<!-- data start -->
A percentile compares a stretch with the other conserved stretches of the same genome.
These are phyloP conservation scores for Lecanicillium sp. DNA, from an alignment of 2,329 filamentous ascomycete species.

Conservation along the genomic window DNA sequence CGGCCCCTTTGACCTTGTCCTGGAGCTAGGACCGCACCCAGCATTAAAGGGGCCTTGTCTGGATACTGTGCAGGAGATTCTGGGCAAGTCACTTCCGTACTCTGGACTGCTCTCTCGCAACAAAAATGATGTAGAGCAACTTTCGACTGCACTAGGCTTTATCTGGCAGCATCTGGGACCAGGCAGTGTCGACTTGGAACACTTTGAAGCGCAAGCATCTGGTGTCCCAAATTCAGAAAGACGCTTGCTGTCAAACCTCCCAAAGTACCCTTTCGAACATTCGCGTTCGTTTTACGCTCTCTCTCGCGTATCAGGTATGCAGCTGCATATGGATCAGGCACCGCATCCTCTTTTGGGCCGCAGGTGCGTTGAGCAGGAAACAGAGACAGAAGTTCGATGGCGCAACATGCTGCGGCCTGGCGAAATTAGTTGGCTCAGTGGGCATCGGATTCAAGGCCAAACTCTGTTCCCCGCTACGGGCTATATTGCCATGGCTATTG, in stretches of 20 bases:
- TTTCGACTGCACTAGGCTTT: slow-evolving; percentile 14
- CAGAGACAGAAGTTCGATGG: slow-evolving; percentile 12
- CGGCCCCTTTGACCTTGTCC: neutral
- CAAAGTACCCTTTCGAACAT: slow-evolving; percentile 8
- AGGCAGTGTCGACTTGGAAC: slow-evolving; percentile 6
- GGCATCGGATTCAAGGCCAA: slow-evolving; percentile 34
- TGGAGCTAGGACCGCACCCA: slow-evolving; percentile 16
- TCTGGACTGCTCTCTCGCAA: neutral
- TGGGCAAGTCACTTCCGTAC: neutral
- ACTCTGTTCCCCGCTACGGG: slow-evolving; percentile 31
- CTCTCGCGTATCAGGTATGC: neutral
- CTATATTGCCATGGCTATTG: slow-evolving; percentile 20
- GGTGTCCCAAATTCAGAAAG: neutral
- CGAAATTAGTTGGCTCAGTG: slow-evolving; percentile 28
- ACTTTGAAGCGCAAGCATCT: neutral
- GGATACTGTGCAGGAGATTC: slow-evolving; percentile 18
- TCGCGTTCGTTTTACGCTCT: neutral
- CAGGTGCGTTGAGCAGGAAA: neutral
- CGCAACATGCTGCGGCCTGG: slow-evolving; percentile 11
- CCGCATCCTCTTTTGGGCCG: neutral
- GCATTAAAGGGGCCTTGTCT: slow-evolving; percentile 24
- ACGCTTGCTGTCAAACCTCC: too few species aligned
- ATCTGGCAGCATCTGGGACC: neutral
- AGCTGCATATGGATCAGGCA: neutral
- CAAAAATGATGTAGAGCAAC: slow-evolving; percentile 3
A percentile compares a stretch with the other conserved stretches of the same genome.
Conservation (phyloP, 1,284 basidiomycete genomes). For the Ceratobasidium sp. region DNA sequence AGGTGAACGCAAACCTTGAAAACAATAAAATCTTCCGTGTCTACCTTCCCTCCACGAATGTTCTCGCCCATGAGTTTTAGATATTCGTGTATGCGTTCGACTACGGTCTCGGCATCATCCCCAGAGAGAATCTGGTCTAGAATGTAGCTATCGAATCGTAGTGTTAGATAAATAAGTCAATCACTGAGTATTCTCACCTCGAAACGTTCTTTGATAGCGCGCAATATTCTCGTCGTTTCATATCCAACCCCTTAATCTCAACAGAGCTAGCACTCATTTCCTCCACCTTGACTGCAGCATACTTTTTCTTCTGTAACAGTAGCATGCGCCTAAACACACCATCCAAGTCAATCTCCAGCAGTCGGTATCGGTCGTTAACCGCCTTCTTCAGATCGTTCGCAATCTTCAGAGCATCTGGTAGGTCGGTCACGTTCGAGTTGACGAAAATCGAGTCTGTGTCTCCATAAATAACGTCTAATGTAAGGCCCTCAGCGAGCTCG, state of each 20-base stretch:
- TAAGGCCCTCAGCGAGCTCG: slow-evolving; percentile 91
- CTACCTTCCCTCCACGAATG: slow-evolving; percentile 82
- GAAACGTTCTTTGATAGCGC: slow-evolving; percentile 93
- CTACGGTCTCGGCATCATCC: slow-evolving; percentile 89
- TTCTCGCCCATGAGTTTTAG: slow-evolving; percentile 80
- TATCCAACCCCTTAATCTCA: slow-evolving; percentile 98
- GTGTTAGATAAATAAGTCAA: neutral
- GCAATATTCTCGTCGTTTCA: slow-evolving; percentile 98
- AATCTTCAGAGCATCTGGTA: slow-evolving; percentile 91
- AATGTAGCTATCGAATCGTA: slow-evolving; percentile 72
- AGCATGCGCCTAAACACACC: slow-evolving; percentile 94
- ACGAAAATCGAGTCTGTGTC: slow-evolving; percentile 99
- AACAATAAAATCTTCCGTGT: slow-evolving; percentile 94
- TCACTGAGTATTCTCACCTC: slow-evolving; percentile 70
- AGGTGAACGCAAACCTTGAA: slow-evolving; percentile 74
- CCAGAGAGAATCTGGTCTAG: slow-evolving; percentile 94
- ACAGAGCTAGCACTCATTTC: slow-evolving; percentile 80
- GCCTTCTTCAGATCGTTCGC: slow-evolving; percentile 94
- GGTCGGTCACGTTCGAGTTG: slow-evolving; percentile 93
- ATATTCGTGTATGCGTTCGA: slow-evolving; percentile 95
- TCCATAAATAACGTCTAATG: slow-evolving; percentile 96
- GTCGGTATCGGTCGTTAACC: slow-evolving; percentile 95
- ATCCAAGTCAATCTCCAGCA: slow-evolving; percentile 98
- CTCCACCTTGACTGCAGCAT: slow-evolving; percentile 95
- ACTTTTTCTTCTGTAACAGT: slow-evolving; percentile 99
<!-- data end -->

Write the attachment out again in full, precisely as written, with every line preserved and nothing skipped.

A percentile compares a stretch with the other conserved stretches of the same genome.
These are phyloP conservation scores for Lecanicillium sp. DNA, from an alignment of 2,329 filamentous ascomycete species.

Conservation along the genomic window DNA sequence CGGCCCCTTTGACCTTGTCCTGGAGCTAGGACCGCACCCAGCATTAAAGGGGCCTTGTCTGGATACTGTGCAGGAGATTCTGGGCAAGTCACTTCCGTACTCTGGACTGCTCTCTCGCAACAAAAATGATGTAGAGCAACTTTCGACTGCACTAGGCTTTATCTGGCAGCATCTGGGACCAGGCAGTGTCGACTTGGAACACTTTGAAGCGCAAGCATCTGGTGTCCCAAATTCAGAAAGACGCTTGCTGTCAAACCTCCCAAAGTACCCTTTCGAACATTCGCGTTCGTTTTACGCTCTCTCTCGCGTATCAGGTATGCAGCTGCATATGGATCAGGCACCGCATCCTCTTTTGGGCCGCAGGTGCGTTGAGCAGGAAACAGAGACAGAAGTTCGATGGCGCAACATGCTGCGGCCTGGCGAAATTAGTTGGCTCAGTGGGCATCGGATTCAAGGCCAAACTCTGTTCCCCGCTACGGGCTATATTGCCATGGCTATTG, in stretches of 20 bases:
- TTTCGACTGCACTAGGCTTT: slow-evolving; percentile 14
- CAGAGACAGAAGTTCGATGG: slow-evolving; percentile 12
- CGGCCCCTTTGACCTTGTCC: neutral
- CAAAGTACCCTTTCGAACAT: slow-evolving; percentile 8
- AGGCAGTGTCGACTTGGAAC: slow-evolving; percentile 6
- GGCATCGGATTCAAGGCCAA: slow-evolving; percentile 34
- TGGAGCTAGGACCGCACCCA: slow-evolving; percentile 16
- TCTGGACTGCTCTCTCGCAA: neutral
- TGGGCAAGTCACTTCCGTAC: neutral
- ACTCTGTTCCCCGCTACGGG: slow-evolving; percentile 31
- CTCTCGCGTATCAGGTATGC: neutral
- CTATATTGCCATGGCTATTG: slow-evolving; percentile 20
- GGTGTCCCAAATTCAGAAAG: neutral
- CGAAATTAGTTGGCTCAGTG: slow-evolving; percentile 28
- ACTTTGAAGCGCAAGCATCT: neutral
- GGATACTGTGCAGGAGATTC: slow-evolving; percentile 18
- TCGCGTTCGTTTTACGCTCT: neutral
- CAGGTGCGTTGAGCAGGAAA: neutral
- CGCAACATGCTGCGGCCTGG: slow-evolving; percentile 11
- CCGCATCCTCTTTTGGGCCG: neutral
- GCATTAAAGGGGCCTTGTCT: slow-evolving; percentile 24
- ACGCTTGCTGTCAAACCTCC: too few species aligned
- ATCTGGCAGCATCTGGGACC: neutral
- AGCTGCATATGGATCAGGCA: neutral
- CAAAAATGATGTAGAGCAAC: slow-evolving; percentile 3
A percentile compares a stretch with the other conserved stretches of the same genome.
Conservation (phyloP, 1,284 basidiomycete genomes). For the Ceratobasidium sp. region DNA sequence AGGTGAACGCAAACCTTGAAAACAATAAAATCTTCCGTGTCTACCTTCCCTCCACGAATGTTCTCGCCCATGAGTTTTAGATATTCGTGTATGCGTTCGACTACGGTCTCGGCATCATCCCCAGAGAGAATCTGGTCTAGAATGTAGCTATCGAATCGTAGTGTTAGATAAATAAGTCAATCACTGAGTATTCTCACCTCGAAACGTTCTTTGATAGCGCGCAATATTCTCGTCGTTTCATATCCAACCCCTTAATCTCAACAGAGCTAGCACTCATTTCCTCCACCTTGACTGCAGCATACTTTTTCTTCTGTAACAGTAGCATGCGCCTAAACACACCATCCAAGTCAATCTCCAGCAGTCGGTATCGGTCGTTAACCGCCTTCTTCAGATCGTTCGCAATCTTCAGAGCATCTGGTAGGTCGGTCACGTTCGAGTTGACGAAAATCGAGTCTGTGTCTCCATAAATAACGTCTAATGTAAGGCCCTCAGCGAGCTCG, state of each 20-base stretch:
- TAAGGCCCTCAGCGAGCTCG: slow-evolving; percentile 91
- CTACCTTCCCTCCACGAATG: slow-evolving; percentile 82
- GAAACGTTCTTTGATAGCGC: slow-evolving; percentile 93
- CTACGGTCTCGGCATCATCC: slow-evolving; percentile 89
- TTCTCGCCCATGAGTTTTAG: slow-evolving; percentile 80
- TATCCAACCCCTTAATCTCA: slow-evolving; percentile 98
- GTGTTAGATAAATAAGTCAA: neutral
- GCAATATTCTCGTCGTTTCA: slow-evolving; percentile 98
- AATCTTCAGAGCATCTGGTA: slow-evolving; percentile 91
- AATGTAGCTATCGAATCGTA: slow-evolving; percentile 72
- AGCATGCGCCTAAACACACC: slow-evolving; percentile 94
- ACGAAAATCGAGTCTGTGTC: slow-evolving; percentile 99
- AACAATAAAATCTTCCGTGT: slow-evolving; percentile 94
- TCACTGAGTATTCTCACCTC: slow-evolving; percentile 70
- AGGTGAACGCAAACCTTGAA: slow-evolving; percentile 74
- CCAGAGAGAATCTGGTCTAG: slow-evolving; percentile 94
- ACAGAGCTAGCACTCATTTC: slow-evolving; percentile 80
- GCCTTCTTCAGATCGTTCGC: slow-evolving; percentile 94
- GGTCGGTCACGTTCGAGTTG: slow-evolving; percentile 93
- ATATTCGTGTATGCGTTCGA: slow-evolving; percentile 95
- TCCATAAATAACGTCTAATG: slow-evolving; percentile 96
- GTCGGTATCGGTCGTTAACC: slow-evolving; percentile 95
- ATCCAAGTCAATCTCCAGCA: slow-evolving; percentile 98
- CTCCACCTTGACTGCAGCAT: slow-evolving; percentile 95
- ACTTTTTCTTCTGTAACAGT: slow-evolving; percentile 99